The Fed's recent announcement of QE3 has undoubted effects on financial markets; but what does it mean for Forex?
The initial reaction would be that it's bad for the US Dollar (NYSEARCA:UUP) (NYSEARCA:UDN) which was reflected in Friday's move of EURUSD (NYSEARCA:FXE) to above 1.31 against the US Dollar. But just last week, traders were expecting a collapse of the EURUSD as the European financial crisis deepens.
The goal of many central banks, publicly or not, is to devalue their currency to boost exports. In a global economy there is no better customer than every other country. External consumption means by producing more than you can consume internally it is possible for a country to aquire more wealth than it otherwise could. At least that is the idea behind the drive for promoting exports. The model pioneered by the post WW2 United States and followed by Japan had implications for the currency markets; the weaker your currency was the cheaper your products would be to purchase from the perspective of foreigners. But there is a built in paradox in this model; every country wants to weaken their currency and has the means to do so (printing money, QE3).
The main players are currently the Fed, ECB, and the SNB. However we must not forget the BOJ and BOE. The BOJ has the most pronounced official policy of devaluation, because of Japan's export strategy. But other players should not be discounted; when the SNB decided to peg the CHF to the EUR last year, the only way a central bank can do this is by printing money (because a central bank can create unlimited amounts of it's own currency only). The term "Currency War" needs to be used lightly, as central bankers usually work in concert, and are not really trying to destroy the other party. They want a steady decline, not a collapse. Central bankers have a few things in common globally; they all want stability, they all loathe volatility, and they all want to stay in power. That means they truely want to avoid a market collapse or systemic economic meltdown.
As each central bank creates more money supply, not only is the money supply of each currency expanding, but also the system as a whole. While there are limited supplies of commodities such as Gold (NYSEARCA:GLD) and there is finite land on planet earth, there is literally an unlimited amount of fiat money that can be created electronically by the world's central banks. Stiglitz has referred to this as a game of hot potato; while Jamie Dimon called it musical chairs. The model has a few axioms:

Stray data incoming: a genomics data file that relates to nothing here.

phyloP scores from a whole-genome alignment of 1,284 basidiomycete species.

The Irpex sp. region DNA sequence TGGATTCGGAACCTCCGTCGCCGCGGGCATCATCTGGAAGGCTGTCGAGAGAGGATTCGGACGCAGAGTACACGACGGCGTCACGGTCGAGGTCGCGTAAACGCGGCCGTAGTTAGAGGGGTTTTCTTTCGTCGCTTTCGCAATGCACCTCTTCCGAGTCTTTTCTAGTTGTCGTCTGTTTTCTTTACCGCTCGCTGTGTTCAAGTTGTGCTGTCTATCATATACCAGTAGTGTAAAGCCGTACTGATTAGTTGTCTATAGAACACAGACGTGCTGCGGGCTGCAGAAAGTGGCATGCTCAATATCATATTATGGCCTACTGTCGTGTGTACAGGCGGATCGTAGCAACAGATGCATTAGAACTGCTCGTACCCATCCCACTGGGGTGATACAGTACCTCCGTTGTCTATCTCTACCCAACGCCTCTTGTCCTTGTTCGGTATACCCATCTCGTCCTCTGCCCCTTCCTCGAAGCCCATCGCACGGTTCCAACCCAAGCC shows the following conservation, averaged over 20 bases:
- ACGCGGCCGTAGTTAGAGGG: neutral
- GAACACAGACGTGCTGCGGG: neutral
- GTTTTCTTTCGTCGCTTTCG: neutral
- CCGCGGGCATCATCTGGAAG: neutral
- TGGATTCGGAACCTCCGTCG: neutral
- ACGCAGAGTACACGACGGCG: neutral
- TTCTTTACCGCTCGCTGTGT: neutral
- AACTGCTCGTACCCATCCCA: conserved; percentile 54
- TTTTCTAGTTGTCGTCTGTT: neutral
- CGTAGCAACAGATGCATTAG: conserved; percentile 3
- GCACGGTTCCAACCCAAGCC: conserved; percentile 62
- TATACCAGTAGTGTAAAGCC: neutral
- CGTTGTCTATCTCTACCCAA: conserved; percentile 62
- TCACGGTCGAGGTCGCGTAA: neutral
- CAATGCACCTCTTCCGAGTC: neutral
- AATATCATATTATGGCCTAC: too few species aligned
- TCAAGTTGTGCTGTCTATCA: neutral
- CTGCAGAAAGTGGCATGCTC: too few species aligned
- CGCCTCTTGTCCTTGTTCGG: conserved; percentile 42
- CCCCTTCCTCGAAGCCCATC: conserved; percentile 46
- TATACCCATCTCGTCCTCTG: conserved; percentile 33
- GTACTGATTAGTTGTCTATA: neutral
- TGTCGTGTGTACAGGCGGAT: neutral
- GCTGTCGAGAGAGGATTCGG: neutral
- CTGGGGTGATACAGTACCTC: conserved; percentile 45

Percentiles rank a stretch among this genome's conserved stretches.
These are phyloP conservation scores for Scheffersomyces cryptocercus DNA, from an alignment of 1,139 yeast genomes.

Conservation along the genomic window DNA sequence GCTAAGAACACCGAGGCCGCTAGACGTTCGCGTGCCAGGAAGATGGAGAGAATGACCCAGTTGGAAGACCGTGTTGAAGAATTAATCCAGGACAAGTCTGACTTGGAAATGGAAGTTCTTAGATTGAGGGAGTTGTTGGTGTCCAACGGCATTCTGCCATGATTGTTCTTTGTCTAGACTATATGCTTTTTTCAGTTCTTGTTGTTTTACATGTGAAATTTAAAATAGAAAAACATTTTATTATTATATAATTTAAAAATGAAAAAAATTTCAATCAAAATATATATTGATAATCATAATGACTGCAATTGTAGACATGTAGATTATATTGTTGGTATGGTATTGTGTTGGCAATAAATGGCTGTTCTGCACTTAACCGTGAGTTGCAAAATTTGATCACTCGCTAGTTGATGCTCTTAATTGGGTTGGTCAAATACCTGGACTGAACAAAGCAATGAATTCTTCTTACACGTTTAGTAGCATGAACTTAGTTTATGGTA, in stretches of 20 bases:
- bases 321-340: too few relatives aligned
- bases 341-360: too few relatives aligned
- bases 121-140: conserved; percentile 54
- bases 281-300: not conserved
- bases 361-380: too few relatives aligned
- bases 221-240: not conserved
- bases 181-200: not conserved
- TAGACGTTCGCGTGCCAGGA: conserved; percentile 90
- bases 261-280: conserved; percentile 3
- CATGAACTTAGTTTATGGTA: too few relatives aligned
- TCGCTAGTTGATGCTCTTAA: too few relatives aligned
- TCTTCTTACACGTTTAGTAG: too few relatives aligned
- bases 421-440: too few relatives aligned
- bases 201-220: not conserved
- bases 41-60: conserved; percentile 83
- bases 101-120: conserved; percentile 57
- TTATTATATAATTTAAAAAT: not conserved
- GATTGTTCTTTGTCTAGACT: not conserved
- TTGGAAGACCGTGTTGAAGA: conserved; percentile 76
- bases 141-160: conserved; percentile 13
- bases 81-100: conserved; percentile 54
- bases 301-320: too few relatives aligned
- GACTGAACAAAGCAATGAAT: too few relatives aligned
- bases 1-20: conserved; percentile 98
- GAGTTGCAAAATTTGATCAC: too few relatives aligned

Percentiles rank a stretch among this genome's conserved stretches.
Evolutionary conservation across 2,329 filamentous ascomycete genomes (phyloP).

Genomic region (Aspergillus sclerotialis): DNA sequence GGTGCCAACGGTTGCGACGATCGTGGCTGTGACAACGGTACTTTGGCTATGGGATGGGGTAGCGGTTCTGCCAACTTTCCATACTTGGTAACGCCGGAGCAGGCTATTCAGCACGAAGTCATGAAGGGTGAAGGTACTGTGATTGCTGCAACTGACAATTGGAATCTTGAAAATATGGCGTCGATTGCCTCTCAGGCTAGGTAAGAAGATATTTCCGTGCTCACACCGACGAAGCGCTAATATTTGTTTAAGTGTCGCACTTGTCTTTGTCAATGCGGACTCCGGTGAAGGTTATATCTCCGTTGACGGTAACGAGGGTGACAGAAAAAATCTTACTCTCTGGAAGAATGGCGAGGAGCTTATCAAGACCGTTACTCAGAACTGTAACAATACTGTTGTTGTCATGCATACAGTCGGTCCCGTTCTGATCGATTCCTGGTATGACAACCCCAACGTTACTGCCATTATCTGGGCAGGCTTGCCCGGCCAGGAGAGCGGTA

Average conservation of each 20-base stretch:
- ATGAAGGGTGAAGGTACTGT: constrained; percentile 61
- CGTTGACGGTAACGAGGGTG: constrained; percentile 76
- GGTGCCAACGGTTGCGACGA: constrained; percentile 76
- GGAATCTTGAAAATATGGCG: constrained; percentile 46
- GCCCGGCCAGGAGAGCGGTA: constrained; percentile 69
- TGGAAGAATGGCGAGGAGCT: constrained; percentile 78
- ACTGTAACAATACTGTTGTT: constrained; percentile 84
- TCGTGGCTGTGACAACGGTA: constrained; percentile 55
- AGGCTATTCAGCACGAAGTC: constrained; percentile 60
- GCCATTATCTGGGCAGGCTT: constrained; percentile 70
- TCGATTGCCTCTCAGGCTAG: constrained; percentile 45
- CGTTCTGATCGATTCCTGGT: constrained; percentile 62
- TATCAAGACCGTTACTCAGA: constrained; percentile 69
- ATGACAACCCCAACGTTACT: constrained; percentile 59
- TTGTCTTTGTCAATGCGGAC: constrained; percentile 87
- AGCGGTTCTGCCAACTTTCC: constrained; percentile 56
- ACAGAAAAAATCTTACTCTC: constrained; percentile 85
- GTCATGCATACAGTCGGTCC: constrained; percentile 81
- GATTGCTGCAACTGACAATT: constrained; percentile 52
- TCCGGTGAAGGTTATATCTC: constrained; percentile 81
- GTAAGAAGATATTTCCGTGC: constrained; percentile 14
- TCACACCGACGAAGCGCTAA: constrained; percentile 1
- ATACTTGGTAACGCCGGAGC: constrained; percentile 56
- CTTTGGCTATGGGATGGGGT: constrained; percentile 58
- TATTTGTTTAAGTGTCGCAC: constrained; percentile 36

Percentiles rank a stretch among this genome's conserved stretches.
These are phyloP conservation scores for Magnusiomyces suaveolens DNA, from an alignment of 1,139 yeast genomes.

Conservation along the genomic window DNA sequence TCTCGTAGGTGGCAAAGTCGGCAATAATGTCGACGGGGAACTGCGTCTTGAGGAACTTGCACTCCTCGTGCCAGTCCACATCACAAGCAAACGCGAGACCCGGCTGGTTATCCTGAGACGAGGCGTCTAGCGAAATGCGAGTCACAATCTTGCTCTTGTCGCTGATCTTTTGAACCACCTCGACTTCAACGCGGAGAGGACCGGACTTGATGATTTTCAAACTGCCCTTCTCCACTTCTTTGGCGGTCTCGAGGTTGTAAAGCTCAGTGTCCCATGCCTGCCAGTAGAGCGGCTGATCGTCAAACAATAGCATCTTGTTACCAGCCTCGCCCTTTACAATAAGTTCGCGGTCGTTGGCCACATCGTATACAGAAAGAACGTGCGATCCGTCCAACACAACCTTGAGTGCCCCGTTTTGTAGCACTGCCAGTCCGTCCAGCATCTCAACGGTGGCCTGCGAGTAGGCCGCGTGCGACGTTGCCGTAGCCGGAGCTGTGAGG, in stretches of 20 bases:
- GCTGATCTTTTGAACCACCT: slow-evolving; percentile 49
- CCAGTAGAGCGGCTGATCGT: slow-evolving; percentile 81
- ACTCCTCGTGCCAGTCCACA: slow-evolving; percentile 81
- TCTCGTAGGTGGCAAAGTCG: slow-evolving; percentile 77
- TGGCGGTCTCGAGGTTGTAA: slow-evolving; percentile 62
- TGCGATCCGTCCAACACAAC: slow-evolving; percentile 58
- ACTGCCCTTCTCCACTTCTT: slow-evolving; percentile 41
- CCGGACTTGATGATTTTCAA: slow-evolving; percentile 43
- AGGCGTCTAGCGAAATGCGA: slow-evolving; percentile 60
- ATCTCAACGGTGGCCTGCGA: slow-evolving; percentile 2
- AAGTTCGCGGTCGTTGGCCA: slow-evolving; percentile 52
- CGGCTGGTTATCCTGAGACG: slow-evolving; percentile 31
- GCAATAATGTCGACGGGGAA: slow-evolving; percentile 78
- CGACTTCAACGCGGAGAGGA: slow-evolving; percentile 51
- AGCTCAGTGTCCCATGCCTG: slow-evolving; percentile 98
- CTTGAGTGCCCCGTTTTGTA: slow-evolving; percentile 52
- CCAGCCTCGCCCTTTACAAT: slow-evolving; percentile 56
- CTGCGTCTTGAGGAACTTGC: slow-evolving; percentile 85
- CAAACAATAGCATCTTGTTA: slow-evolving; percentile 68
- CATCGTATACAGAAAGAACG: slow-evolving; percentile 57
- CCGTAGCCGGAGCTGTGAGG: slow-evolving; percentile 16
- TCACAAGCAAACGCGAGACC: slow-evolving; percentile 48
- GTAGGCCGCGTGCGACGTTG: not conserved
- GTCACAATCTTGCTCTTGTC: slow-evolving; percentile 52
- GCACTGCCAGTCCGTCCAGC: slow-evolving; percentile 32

- Ever expanding money supply
- Bankruptcies must exist, not every business can succeed
- New debt needs to be created to pay off old debt
The debt-based money system was designed before the floating Forex markets, so it's interesting to see markets react to an event like QE3.
Don't let the recent QE3 announcement fool you; effectively nothing changed fundamentally regarding the US Dollar in the last week, and the crisis in Europe remains.
How to go short the entire Forex market
Any long positions in Gold Oil (NYSEARCA:OIL) and similar hard commodities of limited quantity is essentially a short on paper money. Marc Faber says that stocks may have the same characteristics. His point is in line with the understanding that the current policy of global central bankers will ultimately inflate assets and deteriorate the value of paper money.
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The risk of loss in trading foreign exchange markets (FOREX), also known as cash foreign currencies, or the FOREX markets, can be substantial.
Disclosure: I have no positions in any stocks mentioned, and no plans to initiate any positions within the next 72 hours. I wrote this article myself, and it expresses my own opinions. I am not receiving compensation for it (other than from Seeking Alpha). I have no business relationship with any company whose stock is mentioned in this article.